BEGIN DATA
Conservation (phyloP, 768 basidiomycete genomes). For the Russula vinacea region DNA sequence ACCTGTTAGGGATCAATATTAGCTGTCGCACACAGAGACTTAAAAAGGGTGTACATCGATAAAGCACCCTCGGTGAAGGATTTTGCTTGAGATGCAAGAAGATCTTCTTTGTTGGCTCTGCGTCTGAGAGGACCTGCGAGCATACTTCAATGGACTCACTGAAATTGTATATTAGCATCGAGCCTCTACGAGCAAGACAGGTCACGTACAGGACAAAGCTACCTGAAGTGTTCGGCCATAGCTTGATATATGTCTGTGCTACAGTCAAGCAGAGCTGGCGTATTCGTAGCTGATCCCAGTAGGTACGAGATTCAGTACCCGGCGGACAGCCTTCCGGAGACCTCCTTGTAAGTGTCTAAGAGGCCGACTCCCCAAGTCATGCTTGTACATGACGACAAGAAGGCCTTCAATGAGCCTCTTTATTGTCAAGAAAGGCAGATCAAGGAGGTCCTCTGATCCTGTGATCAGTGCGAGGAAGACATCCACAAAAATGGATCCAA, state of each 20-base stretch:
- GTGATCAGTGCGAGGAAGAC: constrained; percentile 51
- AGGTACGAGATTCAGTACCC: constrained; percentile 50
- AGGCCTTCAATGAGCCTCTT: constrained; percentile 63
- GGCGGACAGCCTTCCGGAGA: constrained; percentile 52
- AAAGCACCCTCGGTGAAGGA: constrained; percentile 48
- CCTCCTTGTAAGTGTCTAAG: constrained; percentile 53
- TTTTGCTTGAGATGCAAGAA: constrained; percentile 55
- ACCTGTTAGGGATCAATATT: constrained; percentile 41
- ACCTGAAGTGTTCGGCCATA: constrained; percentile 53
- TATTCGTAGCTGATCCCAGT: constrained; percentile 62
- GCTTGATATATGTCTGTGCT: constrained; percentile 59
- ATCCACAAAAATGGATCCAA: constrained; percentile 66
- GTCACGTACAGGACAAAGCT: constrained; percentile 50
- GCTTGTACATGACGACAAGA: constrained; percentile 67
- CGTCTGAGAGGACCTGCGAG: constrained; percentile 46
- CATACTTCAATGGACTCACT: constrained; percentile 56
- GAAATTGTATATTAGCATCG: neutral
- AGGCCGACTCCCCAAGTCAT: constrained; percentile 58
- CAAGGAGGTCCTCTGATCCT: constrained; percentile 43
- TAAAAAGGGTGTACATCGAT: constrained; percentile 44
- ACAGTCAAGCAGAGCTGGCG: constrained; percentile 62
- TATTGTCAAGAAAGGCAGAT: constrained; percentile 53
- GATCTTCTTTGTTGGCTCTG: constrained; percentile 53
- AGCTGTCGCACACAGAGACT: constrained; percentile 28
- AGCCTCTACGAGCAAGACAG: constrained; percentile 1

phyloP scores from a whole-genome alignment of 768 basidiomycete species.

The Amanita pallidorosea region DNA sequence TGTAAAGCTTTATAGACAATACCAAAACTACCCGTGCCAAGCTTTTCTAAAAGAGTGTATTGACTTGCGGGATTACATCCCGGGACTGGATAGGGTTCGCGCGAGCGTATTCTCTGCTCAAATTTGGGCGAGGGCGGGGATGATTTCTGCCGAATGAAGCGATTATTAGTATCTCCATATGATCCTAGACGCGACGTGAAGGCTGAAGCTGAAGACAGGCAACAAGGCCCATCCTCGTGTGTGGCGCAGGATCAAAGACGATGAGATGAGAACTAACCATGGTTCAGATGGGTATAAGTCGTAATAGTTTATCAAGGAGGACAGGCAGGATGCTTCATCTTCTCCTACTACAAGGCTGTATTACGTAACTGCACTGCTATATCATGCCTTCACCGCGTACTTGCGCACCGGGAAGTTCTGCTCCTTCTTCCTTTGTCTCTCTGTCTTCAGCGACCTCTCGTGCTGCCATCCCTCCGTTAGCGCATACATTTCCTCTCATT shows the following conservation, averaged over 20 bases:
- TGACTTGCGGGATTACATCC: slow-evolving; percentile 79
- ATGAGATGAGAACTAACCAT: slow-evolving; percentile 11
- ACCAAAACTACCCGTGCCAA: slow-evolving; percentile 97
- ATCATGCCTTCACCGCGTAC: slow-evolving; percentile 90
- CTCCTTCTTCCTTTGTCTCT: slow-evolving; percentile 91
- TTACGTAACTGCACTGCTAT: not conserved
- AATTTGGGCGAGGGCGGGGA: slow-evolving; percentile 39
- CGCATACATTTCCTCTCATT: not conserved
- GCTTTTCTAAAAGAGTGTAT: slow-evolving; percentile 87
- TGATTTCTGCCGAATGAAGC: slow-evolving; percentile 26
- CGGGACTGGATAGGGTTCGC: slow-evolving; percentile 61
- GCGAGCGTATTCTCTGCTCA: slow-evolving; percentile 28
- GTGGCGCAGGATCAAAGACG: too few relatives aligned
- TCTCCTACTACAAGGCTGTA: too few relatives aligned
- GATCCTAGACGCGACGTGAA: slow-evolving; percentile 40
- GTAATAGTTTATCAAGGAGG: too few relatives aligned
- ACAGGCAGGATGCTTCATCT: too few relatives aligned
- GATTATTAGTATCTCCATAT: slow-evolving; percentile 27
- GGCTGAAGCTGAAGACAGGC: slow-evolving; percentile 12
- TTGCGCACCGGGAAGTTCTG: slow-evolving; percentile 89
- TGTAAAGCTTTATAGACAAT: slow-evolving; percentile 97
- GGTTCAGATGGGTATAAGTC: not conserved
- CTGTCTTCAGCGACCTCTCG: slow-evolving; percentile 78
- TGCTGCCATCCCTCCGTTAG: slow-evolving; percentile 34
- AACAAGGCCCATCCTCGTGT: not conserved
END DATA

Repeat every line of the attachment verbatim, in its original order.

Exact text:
Conservation (phyloP, 768 basidiomycete genomes). For the Russula vinacea region DNA sequence ACCTGTTAGGGATCAATATTAGCTGTCGCACACAGAGACTTAAAAAGGGTGTACATCGATAAAGCACCCTCGGTGAAGGATTTTGCTTGAGATGCAAGAAGATCTTCTTTGTTGGCTCTGCGTCTGAGAGGACCTGCGAGCATACTTCAATGGACTCACTGAAATTGTATATTAGCATCGAGCCTCTACGAGCAAGACAGGTCACGTACAGGACAAAGCTACCTGAAGTGTTCGGCCATAGCTTGATATATGTCTGTGCTACAGTCAAGCAGAGCTGGCGTATTCGTAGCTGATCCCAGTAGGTACGAGATTCAGTACCCGGCGGACAGCCTTCCGGAGACCTCCTTGTAAGTGTCTAAGAGGCCGACTCCCCAAGTCATGCTTGTACATGACGACAAGAAGGCCTTCAATGAGCCTCTTTATTGTCAAGAAAGGCAGATCAAGGAGGTCCTCTGATCCTGTGATCAGTGCGAGGAAGACATCCACAAAAATGGATCCAA, state of each 20-base stretch:
- GTGATCAGTGCGAGGAAGAC: constrained; percentile 51
- AGGTACGAGATTCAGTACCC: constrained; percentile 50
- AGGCCTTCAATGAGCCTCTT: constrained; percentile 63
- GGCGGACAGCCTTCCGGAGA: constrained; percentile 52
- AAAGCACCCTCGGTGAAGGA: constrained; percentile 48
- CCTCCTTGTAAGTGTCTAAG: constrained; percentile 53
- TTTTGCTTGAGATGCAAGAA: constrained; percentile 55
- ACCTGTTAGGGATCAATATT: constrained; percentile 41
- ACCTGAAGTGTTCGGCCATA: constrained; percentile 53
- TATTCGTAGCTGATCCCAGT: constrained; percentile 62
- GCTTGATATATGTCTGTGCT: constrained; percentile 59
- ATCCACAAAAATGGATCCAA: constrained; percentile 66
- GTCACGTACAGGACAAAGCT: constrained; percentile 50
- GCTTGTACATGACGACAAGA: constrained; percentile 67
- CGTCTGAGAGGACCTGCGAG: constrained; percentile 46
- CATACTTCAATGGACTCACT: constrained; percentile 56
- GAAATTGTATATTAGCATCG: neutral
- AGGCCGACTCCCCAAGTCAT: constrained; percentile 58
- CAAGGAGGTCCTCTGATCCT: constrained; percentile 43
- TAAAAAGGGTGTACATCGAT: constrained; percentile 44
- ACAGTCAAGCAGAGCTGGCG: constrained; percentile 62
- TATTGTCAAGAAAGGCAGAT: constrained; percentile 53
- GATCTTCTTTGTTGGCTCTG: constrained; percentile 53
- AGCTGTCGCACACAGAGACT: constrained; percentile 28
- AGCCTCTACGAGCAAGACAG: constrained; percentile 1

phyloP scores from a whole-genome alignment of 768 basidiomycete species.

The Amanita pallidorosea region DNA sequence TGTAAAGCTTTATAGACAATACCAAAACTACCCGTGCCAAGCTTTTCTAAAAGAGTGTATTGACTTGCGGGATTACATCCCGGGACTGGATAGGGTTCGCGCGAGCGTATTCTCTGCTCAAATTTGGGCGAGGGCGGGGATGATTTCTGCCGAATGAAGCGATTATTAGTATCTCCATATGATCCTAGACGCGACGTGAAGGCTGAAGCTGAAGACAGGCAACAAGGCCCATCCTCGTGTGTGGCGCAGGATCAAAGACGATGAGATGAGAACTAACCATGGTTCAGATGGGTATAAGTCGTAATAGTTTATCAAGGAGGACAGGCAGGATGCTTCATCTTCTCCTACTACAAGGCTGTATTACGTAACTGCACTGCTATATCATGCCTTCACCGCGTACTTGCGCACCGGGAAGTTCTGCTCCTTCTTCCTTTGTCTCTCTGTCTTCAGCGACCTCTCGTGCTGCCATCCCTCCGTTAGCGCATACATTTCCTCTCATT shows the following conservation, averaged over 20 bases:
- TGACTTGCGGGATTACATCC: slow-evolving; percentile 79
- ATGAGATGAGAACTAACCAT: slow-evolving; percentile 11
- ACCAAAACTACCCGTGCCAA: slow-evolving; percentile 97
- ATCATGCCTTCACCGCGTAC: slow-evolving; percentile 90
- CTCCTTCTTCCTTTGTCTCT: slow-evolving; percentile 91
- TTACGTAACTGCACTGCTAT: not conserved
- AATTTGGGCGAGGGCGGGGA: slow-evolving; percentile 39
- CGCATACATTTCCTCTCATT: not conserved
- GCTTTTCTAAAAGAGTGTAT: slow-evolving; percentile 87
- TGATTTCTGCCGAATGAAGC: slow-evolving; percentile 26
- CGGGACTGGATAGGGTTCGC: slow-evolving; percentile 61
- GCGAGCGTATTCTCTGCTCA: slow-evolving; percentile 28
- GTGGCGCAGGATCAAAGACG: too few relatives aligned
- TCTCCTACTACAAGGCTGTA: too few relatives aligned
- GATCCTAGACGCGACGTGAA: slow-evolving; percentile 40
- GTAATAGTTTATCAAGGAGG: too few relatives aligned
- ACAGGCAGGATGCTTCATCT: too few relatives aligned
- GATTATTAGTATCTCCATAT: slow-evolving; percentile 27
- GGCTGAAGCTGAAGACAGGC: slow-evolving; percentile 12
- TTGCGCACCGGGAAGTTCTG: slow-evolving; percentile 89
- TGTAAAGCTTTATAGACAAT: slow-evolving; percentile 97
- GGTTCAGATGGGTATAAGTC: not conserved
- CTGTCTTCAGCGACCTCTCG: slow-evolving; percentile 78
- TGCTGCCATCCCTCCGTTAG: slow-evolving; percentile 34
- AACAAGGCCCATCCTCGTGT: not conserved